All 3 factions if the All Assam Bengali Youth Students Federation on Sunday strongly objected to setting 1951 as the cut-off date for the National Register of Citizens (NRC), fearing that many belonging to their community will be unfairly left out of the list.
If 1951 is given as the cut-year for the NRC, many Bengaliswill be left out of the NRC, the Bengali organization observed. The bodyfurther said that many of the Bengalis had come to Assam after 1951, and theNRC authorities had wantonly stricken off the names of Bengalis due to"communal bias".
"The Bengalis support the Assamese people's demand forconstitutional protection and every "jati" has the right to it. However, theBengali body said, other communities should not be harassed in the process",said Mahadeb Das, one of the leaders of the organization.
Till now, there is no designated base year for the NRC, the Bengali body said, adding that the cut-off date tends to fluctuate between 1951 and '71. Raising objections to the assigning of 1951 as the base year, the organization said that just like the Citizenship (Amendment) Act violates the Assam Accord, the setting of 1951 as a cut-off year would also infringe the same document.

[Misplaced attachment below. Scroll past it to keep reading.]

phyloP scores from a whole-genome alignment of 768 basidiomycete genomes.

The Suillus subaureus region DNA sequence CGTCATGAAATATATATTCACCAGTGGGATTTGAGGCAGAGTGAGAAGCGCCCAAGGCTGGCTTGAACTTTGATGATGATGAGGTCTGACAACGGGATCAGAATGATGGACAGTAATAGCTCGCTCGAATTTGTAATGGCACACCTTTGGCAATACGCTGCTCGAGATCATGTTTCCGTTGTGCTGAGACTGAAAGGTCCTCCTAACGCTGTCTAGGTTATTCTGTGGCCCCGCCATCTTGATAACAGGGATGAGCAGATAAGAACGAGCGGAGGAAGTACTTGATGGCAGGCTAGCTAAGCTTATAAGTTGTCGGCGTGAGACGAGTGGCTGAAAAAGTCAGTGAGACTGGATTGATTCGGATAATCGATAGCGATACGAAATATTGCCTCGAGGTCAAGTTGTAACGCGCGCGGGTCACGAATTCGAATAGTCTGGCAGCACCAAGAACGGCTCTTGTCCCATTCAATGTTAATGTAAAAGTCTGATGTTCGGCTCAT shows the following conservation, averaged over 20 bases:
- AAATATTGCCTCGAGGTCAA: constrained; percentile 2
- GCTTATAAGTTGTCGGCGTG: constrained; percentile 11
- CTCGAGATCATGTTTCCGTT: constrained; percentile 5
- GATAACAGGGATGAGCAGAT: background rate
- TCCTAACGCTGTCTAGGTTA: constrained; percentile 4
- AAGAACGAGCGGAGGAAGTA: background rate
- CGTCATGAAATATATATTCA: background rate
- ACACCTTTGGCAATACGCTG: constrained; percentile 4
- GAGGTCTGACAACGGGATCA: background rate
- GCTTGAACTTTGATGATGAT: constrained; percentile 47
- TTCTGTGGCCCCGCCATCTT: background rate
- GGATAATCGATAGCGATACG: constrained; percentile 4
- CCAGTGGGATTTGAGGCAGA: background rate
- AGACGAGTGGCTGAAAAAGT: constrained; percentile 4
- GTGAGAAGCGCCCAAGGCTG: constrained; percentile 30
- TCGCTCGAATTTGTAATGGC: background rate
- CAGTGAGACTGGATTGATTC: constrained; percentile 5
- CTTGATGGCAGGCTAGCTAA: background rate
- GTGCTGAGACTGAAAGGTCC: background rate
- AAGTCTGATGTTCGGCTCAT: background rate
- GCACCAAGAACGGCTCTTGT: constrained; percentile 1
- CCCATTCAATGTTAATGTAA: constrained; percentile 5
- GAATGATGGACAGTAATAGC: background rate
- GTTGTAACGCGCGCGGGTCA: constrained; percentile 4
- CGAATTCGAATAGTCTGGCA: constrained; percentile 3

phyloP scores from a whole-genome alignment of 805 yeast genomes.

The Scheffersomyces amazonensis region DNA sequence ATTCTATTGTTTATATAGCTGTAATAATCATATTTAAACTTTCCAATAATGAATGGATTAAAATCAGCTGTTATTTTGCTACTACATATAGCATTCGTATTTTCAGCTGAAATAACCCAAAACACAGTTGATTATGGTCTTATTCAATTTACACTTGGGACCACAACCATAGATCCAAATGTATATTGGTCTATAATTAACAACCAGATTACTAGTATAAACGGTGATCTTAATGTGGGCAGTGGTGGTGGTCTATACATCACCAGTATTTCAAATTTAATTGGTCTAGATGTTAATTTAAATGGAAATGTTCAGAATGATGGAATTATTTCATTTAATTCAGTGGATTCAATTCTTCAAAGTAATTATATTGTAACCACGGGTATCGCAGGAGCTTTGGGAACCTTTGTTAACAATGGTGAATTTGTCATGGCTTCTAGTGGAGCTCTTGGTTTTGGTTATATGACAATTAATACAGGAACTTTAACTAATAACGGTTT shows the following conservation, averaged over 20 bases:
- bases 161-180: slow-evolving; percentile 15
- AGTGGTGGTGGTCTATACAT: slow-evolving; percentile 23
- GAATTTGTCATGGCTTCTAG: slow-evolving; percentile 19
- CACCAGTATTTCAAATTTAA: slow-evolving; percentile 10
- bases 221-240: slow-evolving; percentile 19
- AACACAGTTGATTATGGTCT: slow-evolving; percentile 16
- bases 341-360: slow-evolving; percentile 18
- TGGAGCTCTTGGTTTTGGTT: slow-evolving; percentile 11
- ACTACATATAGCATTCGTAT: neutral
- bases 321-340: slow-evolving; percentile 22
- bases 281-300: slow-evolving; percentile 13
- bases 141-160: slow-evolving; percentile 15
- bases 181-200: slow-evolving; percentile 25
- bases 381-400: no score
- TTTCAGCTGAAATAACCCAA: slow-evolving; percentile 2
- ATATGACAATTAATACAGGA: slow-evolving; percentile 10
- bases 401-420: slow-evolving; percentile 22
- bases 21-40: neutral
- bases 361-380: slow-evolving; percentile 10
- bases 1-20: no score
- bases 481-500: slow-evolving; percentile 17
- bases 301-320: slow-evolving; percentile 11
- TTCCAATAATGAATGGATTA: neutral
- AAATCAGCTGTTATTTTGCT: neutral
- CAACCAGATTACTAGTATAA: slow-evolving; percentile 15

It may be mentioned that several indigenous groups, student organizations, religious and literary bodies, and NGOs want the NRC to have 1951 as the cut-off date to detect foreigners instead of March 24, 1971. The final NRC list, published on August 31, left 19 lakh, people, including a very high percentage of Bengali Hindus, "stateless". Meanwhile, the authorities are running the filter before the list is sent for formal notification by the Registrar General of India and all districts have been instructed to check the list for "irregularities".